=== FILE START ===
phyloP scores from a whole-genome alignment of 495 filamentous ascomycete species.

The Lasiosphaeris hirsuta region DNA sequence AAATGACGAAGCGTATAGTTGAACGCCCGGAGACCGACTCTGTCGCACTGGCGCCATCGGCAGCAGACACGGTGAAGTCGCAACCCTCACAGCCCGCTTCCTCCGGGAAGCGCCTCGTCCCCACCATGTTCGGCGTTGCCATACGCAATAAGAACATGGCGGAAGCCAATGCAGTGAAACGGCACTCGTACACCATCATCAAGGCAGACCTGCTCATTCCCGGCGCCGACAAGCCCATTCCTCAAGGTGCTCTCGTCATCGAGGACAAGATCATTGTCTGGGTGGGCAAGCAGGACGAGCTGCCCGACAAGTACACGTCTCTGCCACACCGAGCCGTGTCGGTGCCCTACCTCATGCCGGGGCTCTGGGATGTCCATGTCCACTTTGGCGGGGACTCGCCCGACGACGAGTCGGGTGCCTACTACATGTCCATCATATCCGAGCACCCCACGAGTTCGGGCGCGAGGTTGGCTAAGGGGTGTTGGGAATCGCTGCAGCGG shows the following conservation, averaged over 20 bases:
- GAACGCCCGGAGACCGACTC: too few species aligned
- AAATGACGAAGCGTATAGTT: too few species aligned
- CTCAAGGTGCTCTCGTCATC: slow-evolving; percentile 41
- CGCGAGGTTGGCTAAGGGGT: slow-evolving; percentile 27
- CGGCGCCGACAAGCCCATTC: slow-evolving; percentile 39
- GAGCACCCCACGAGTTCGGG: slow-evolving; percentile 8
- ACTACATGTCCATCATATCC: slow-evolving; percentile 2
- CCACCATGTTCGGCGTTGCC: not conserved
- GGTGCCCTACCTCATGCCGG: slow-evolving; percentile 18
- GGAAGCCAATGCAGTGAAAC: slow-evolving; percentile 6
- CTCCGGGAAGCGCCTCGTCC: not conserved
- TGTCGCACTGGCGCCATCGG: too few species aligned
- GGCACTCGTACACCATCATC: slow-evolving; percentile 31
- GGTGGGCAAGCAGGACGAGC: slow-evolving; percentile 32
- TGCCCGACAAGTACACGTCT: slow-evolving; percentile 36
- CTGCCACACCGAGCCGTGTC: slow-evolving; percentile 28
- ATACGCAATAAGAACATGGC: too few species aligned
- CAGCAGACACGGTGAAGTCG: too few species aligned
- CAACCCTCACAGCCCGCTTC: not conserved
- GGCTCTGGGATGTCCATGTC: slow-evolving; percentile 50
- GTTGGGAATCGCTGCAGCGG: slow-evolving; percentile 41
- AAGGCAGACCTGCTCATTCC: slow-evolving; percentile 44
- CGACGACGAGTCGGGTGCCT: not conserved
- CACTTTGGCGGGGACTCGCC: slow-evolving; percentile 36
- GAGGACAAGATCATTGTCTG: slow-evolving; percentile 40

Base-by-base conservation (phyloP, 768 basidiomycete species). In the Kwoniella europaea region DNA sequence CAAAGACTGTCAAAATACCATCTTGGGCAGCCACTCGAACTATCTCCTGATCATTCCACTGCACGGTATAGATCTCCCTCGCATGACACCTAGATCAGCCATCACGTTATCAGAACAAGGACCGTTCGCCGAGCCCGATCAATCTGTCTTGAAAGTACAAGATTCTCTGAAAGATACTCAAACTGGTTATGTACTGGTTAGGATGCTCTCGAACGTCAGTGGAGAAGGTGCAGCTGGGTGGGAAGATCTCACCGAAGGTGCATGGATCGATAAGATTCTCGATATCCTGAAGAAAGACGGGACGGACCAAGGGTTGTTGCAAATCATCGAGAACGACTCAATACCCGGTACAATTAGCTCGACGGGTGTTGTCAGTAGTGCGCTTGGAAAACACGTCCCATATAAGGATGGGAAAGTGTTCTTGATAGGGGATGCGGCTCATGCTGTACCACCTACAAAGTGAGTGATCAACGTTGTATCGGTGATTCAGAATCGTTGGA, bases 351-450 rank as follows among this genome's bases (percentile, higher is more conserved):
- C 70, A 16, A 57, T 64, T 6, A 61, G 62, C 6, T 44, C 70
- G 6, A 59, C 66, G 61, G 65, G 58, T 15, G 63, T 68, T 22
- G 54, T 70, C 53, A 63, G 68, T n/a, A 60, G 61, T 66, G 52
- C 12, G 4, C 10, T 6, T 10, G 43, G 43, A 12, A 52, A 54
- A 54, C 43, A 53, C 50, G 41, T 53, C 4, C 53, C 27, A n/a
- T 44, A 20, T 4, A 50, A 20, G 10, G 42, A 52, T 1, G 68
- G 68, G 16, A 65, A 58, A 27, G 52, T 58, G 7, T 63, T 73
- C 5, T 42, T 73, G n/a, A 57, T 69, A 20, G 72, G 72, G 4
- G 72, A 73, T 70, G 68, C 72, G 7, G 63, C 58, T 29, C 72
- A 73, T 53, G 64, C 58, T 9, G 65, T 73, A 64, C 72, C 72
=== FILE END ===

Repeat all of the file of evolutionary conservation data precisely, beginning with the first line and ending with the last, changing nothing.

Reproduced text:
phyloP scores from a whole-genome alignment of 495 filamentous ascomycete species.

The Lasiosphaeris hirsuta region DNA sequence AAATGACGAAGCGTATAGTTGAACGCCCGGAGACCGACTCTGTCGCACTGGCGCCATCGGCAGCAGACACGGTGAAGTCGCAACCCTCACAGCCCGCTTCCTCCGGGAAGCGCCTCGTCCCCACCATGTTCGGCGTTGCCATACGCAATAAGAACATGGCGGAAGCCAATGCAGTGAAACGGCACTCGTACACCATCATCAAGGCAGACCTGCTCATTCCCGGCGCCGACAAGCCCATTCCTCAAGGTGCTCTCGTCATCGAGGACAAGATCATTGTCTGGGTGGGCAAGCAGGACGAGCTGCCCGACAAGTACACGTCTCTGCCACACCGAGCCGTGTCGGTGCCCTACCTCATGCCGGGGCTCTGGGATGTCCATGTCCACTTTGGCGGGGACTCGCCCGACGACGAGTCGGGTGCCTACTACATGTCCATCATATCCGAGCACCCCACGAGTTCGGGCGCGAGGTTGGCTAAGGGGTGTTGGGAATCGCTGCAGCGG shows the following conservation, averaged over 20 bases:
- GAACGCCCGGAGACCGACTC: too few species aligned
- AAATGACGAAGCGTATAGTT: too few species aligned
- CTCAAGGTGCTCTCGTCATC: slow-evolving; percentile 41
- CGCGAGGTTGGCTAAGGGGT: slow-evolving; percentile 27
- CGGCGCCGACAAGCCCATTC: slow-evolving; percentile 39
- GAGCACCCCACGAGTTCGGG: slow-evolving; percentile 8
- ACTACATGTCCATCATATCC: slow-evolving; percentile 2
- CCACCATGTTCGGCGTTGCC: not conserved
- GGTGCCCTACCTCATGCCGG: slow-evolving; percentile 18
- GGAAGCCAATGCAGTGAAAC: slow-evolving; percentile 6
- CTCCGGGAAGCGCCTCGTCC: not conserved
- TGTCGCACTGGCGCCATCGG: too few species aligned
- GGCACTCGTACACCATCATC: slow-evolving; percentile 31
- GGTGGGCAAGCAGGACGAGC: slow-evolving; percentile 32
- TGCCCGACAAGTACACGTCT: slow-evolving; percentile 36
- CTGCCACACCGAGCCGTGTC: slow-evolving; percentile 28
- ATACGCAATAAGAACATGGC: too few species aligned
- CAGCAGACACGGTGAAGTCG: too few species aligned
- CAACCCTCACAGCCCGCTTC: not conserved
- GGCTCTGGGATGTCCATGTC: slow-evolving; percentile 50
- GTTGGGAATCGCTGCAGCGG: slow-evolving; percentile 41
- AAGGCAGACCTGCTCATTCC: slow-evolving; percentile 44
- CGACGACGAGTCGGGTGCCT: not conserved
- CACTTTGGCGGGGACTCGCC: slow-evolving; percentile 36
- GAGGACAAGATCATTGTCTG: slow-evolving; percentile 40

Base-by-base conservation (phyloP, 768 basidiomycete species). In the Kwoniella europaea region DNA sequence CAAAGACTGTCAAAATACCATCTTGGGCAGCCACTCGAACTATCTCCTGATCATTCCACTGCACGGTATAGATCTCCCTCGCATGACACCTAGATCAGCCATCACGTTATCAGAACAAGGACCGTTCGCCGAGCCCGATCAATCTGTCTTGAAAGTACAAGATTCTCTGAAAGATACTCAAACTGGTTATGTACTGGTTAGGATGCTCTCGAACGTCAGTGGAGAAGGTGCAGCTGGGTGGGAAGATCTCACCGAAGGTGCATGGATCGATAAGATTCTCGATATCCTGAAGAAAGACGGGACGGACCAAGGGTTGTTGCAAATCATCGAGAACGACTCAATACCCGGTACAATTAGCTCGACGGGTGTTGTCAGTAGTGCGCTTGGAAAACACGTCCCATATAAGGATGGGAAAGTGTTCTTGATAGGGGATGCGGCTCATGCTGTACCACCTACAAAGTGAGTGATCAACGTTGTATCGGTGATTCAGAATCGTTGGA, bases 351-450 rank as follows among this genome's bases (percentile, higher is more conserved):
- C 70, A 16, A 57, T 64, T 6, A 61, G 62, C 6, T 44, C 70
- G 6, A 59, C 66, G 61, G 65, G 58, T 15, G 63, T 68, T 22
- G 54, T 70, C 53, A 63, G 68, T n/a, A 60, G 61, T 66, G 52
- C 12, G 4, C 10, T 6, T 10, G 43, G 43, A 12, A 52, A 54
- A 54, C 43, A 53, C 50, G 41, T 53, C 4, C 53, C 27, A n/a
- T 44, A 20, T 4, A 50, A 20, G 10, G 42, A 52, T 1, G 68
- G 68, G 16, A 65, A 58, A 27, G 52, T 58, G 7, T 63, T 73
- C 5, T 42, T 73, G n/a, A 57, T 69, A 20, G 72, G 72, G 4
- G 72, A 73, T 70, G 68, C 72, G 7, G 63, C 58, T 29, C 72
- A 73, T 53, G 64, C 58, T 9, G 65, T 73, A 64, C 72, C 72